The report finds that between their small population — there could be as few as 154 adult Algonquin wolves in all of Ontario — and lax rules around their protection, it’s conceivable they could entirely disappear from the landscape.

Read the report here. Visit Earthroots for additional information.

Monday, October 23, 2017

Ambassador Wolf Atka Honored at Bedford 25 Event

Here in Westchester County, NY, we have among us a wide range of dedicated, influential, and creative neighbors. They can be counted on to lend their time, talents, and resources when it comes to enhancing the community. When Bedford Magazine asked locals who makes the biggest difference in Westchester this year, Atka made this list!

Join us to honor the charismatic ambassador at the Bedford 25 cocktail party on November 10! (Atka will not be attending)

Bedford 25 Reception and Ceremony

Wine and hors d'oeuvres cocktail party.Bedford Magazine and Houlihan Lawrence invite you to celebrate the 25 Most Dedicated, Most Creative, Most Influential. Wine and hors d'oeuvres cocktail party.

Friday, November 10 from 6pm - 8pm
Rippowam Cisqua School, 439 Cantitoe St, Bedford, NY

RSVP by October 31. Your purchase of a ticket is your RSVP.

For Tickets

Proceeds benefit the Wolf Conservation Center!

Friday, October 20, 2017

Secret Life of Mountain Lions

The Secret Life of Mountain Lions ​provides a rare glimpse into the family and social bonds of mountain lions. ​It affirms their rightful place ​in nature and they must be ​protected ​for generations to come.

Arizonans for Wildlife Launches Ballot Campaign

Arizonans for Wildlife is working to protect their state’s wild cats from extreme cruelty by prohibiting the trophy hunting and trapping of mountain lions, bobcats, ocelots, jaguars and lynx.

Learn more!

Thursday, October 19, 2017

Victory For Single-State Species

An amendment that sought to strip protections for more than 1,000 imperiled species (including the red wolf) was defeated just defeated!

Introduced by Senator Mike Lee (R-Utah), amendment #1429 sought to eliminate federal protections for endangered species that exist entirely within the borders of a single state. If passed, the amendment would have stripped federal protections for hundreds of imperiled species including the red wolf in North Carolina, the polar bear in Alaska, the Florida panther, and every listed plant or animal on Hawaii.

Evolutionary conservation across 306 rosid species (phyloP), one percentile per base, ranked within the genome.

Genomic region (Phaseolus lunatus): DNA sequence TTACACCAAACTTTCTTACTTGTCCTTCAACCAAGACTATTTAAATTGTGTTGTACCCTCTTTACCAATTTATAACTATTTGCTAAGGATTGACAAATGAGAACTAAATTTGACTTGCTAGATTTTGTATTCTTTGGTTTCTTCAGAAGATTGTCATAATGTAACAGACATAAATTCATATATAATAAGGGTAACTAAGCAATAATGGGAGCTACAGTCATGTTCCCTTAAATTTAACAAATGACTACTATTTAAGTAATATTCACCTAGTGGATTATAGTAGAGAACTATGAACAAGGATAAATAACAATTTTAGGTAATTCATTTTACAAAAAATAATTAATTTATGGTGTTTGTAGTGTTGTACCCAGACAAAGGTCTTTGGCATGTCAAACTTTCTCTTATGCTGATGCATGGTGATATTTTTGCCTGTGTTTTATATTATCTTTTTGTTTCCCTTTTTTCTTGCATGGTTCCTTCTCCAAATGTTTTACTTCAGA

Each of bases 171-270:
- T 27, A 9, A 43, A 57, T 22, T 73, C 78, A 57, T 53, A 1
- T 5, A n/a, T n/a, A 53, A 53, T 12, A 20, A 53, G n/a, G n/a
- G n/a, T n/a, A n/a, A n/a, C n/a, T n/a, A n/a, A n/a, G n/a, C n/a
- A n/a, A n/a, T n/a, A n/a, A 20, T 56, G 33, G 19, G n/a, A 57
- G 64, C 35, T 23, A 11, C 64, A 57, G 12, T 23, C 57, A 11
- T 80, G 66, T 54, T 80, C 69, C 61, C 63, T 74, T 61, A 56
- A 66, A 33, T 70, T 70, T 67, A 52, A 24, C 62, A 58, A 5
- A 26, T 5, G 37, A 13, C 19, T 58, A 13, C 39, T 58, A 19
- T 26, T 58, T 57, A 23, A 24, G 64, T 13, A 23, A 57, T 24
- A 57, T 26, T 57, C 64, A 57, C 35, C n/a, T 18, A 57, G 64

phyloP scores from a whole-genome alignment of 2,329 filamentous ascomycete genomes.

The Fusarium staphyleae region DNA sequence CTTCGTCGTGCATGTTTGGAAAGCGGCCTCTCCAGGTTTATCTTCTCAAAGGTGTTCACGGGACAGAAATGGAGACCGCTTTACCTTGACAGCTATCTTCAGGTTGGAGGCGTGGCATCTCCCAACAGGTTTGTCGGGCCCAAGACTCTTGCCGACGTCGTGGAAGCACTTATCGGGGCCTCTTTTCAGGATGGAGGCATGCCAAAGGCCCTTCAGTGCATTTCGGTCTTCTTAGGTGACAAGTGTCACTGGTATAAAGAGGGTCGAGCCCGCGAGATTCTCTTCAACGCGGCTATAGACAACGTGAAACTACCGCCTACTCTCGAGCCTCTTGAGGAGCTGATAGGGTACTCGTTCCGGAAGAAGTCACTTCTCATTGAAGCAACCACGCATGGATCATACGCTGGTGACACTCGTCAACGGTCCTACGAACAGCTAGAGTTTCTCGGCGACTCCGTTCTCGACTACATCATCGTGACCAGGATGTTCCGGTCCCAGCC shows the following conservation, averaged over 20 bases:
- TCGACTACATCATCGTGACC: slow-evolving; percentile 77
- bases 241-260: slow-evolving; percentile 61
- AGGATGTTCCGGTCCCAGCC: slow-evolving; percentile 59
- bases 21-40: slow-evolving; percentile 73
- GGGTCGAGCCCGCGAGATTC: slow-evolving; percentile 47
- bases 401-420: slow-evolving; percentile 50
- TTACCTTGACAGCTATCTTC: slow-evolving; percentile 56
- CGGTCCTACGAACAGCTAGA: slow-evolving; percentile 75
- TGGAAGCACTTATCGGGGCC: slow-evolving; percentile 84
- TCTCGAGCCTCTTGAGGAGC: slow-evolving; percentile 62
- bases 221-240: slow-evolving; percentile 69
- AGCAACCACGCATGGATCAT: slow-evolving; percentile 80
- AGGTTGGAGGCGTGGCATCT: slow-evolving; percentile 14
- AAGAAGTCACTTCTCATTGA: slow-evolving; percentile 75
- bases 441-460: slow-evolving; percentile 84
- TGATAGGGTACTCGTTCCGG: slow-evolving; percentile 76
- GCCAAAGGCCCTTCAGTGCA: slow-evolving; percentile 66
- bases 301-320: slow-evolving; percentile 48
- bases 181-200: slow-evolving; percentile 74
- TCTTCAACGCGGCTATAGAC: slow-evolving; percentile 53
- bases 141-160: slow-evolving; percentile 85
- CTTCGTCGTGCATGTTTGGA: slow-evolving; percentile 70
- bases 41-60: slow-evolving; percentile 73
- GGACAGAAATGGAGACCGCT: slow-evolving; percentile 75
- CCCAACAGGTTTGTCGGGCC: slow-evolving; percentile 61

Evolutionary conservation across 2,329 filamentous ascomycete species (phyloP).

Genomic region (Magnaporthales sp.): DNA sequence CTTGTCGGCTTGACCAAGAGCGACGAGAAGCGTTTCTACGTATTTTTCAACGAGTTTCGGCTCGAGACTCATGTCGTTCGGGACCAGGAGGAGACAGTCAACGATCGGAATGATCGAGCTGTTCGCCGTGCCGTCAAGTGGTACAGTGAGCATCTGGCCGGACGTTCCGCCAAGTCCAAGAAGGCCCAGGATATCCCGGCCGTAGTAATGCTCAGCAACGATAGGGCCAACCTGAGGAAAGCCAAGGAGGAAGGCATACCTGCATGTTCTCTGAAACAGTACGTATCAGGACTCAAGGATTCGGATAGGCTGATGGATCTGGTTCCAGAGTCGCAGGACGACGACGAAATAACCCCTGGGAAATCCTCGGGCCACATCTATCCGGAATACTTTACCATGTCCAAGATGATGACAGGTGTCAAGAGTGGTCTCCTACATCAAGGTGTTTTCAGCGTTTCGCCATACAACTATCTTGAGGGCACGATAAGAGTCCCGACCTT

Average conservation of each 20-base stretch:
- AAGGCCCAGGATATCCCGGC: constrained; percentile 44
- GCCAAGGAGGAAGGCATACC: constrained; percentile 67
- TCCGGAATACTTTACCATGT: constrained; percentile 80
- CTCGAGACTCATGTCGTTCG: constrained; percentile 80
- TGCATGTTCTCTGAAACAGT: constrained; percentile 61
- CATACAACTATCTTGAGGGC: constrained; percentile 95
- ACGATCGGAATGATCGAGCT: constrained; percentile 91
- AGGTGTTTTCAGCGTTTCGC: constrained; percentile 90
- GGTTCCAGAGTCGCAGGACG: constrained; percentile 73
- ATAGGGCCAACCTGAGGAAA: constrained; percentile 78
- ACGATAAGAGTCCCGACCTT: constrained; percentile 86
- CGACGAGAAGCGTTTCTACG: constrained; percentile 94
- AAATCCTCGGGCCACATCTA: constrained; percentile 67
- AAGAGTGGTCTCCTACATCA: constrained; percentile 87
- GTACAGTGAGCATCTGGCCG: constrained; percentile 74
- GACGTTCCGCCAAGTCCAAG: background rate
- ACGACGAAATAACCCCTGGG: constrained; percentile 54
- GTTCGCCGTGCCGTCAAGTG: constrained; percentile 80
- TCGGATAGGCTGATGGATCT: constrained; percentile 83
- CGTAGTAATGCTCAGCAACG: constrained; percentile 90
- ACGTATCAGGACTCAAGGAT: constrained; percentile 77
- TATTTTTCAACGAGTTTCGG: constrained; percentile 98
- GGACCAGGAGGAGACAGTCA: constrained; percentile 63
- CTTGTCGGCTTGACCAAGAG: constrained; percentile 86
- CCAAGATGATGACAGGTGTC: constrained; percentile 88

The amendment failed by a vote of 49-51.

See how your Senators voted.

Wednesday, October 18, 2017

Hélène Grimaud's Woodlands and Beyond

In addition to being one of the most celebrated internationally acclaimed classical pianists of our time, Hélène Grimaud is a highly committed conservationist and the founder of the Wolf Conservation Center.

In her newest project, Woodlands and Beyond, Hélène partners with photographer Mat Hennek to deliver in a concert to be both heard and seen, the harmony and spirituality of natural landscapes... and wolves!

Thank you, Hélène! You're are an inspiration!

Learn more about Mat Hennek's work:

Sunday, October 15, 2017

National Wolf Awareness Week Begins Today!

Wolves have long been shrouded by myth and superstition, this week provides an opportunity to opening the door to understanding the importance and plight of the keystone species. It’s a time to recognize wolves as an ESSENTIAL part of our natural landscapes and to engage others to become interested and active in wolf survival.

Follow the Wolf Conservation Center on Facebook and be on the lookout for wild giveaways, wolf facts, and ways to take action for North America's most misunderstood predator!

Saturday, October 14, 2017

How Did Wolves Become Dogs

 Scientists aren’t entirely sure how wolves evolved into dogs, but new research into the genetic and social behavior of wolf pups may offer some clues.

 More from The New York Times.

Thursday, October 12, 2017

Are Poachers Following Oregon's Lead? Federally Protected Wolf Found Dead.

Since August of this year, Oregon Department of Fish and Wildlife (ODFW) has authorized the killing of 10 wolves in its effort to protect cattle on both public and private lands.

Just last Friday, ODFW issued a kill permit allowing "livestock producers" affiliated with a local grazing association to kill up to four Harl Butte pack wolves (any wolves of the pack - including pups) in pastures on public or private land currently occupied by their livestock.

Last year, ODFW killed the entire Imnaha Pack.

Is killing entire wolf packs every couple of years a solution?

Moreover, are poachers following suit?

ODFW announced last night that federally protected wolf OR-33 was illegally shot and killed. The body of the 4-year-old wolf was found on the Fremont-Winema National Forest. He was wearing a collar.

A recent study by Guillaume Chapron and Adrian Treves shows government-sanctioned killing is more likely to increase poaching than reduce it.

Read more.

Battle of Endurance: Wolf vs. Moose

A phenomenal glimpse at the endurance of gray wolves and moose alike. 

Read more about the encounter via Earth Touch News Network

(In the days since the video was posted online, Nystedt has faced criticism for flying his drone so close to the animals, with some viewers even accusing him of altering the outcome of the hunt. The wolf does seem to be aware of the drone's presence overhead, but it was likely the moose's move towards deeper water – not the flying tech – that sent the predator back to dry land. At least temporarily.)

Monday, October 9, 2017

Mexican Gray Wolf by Joel Sartore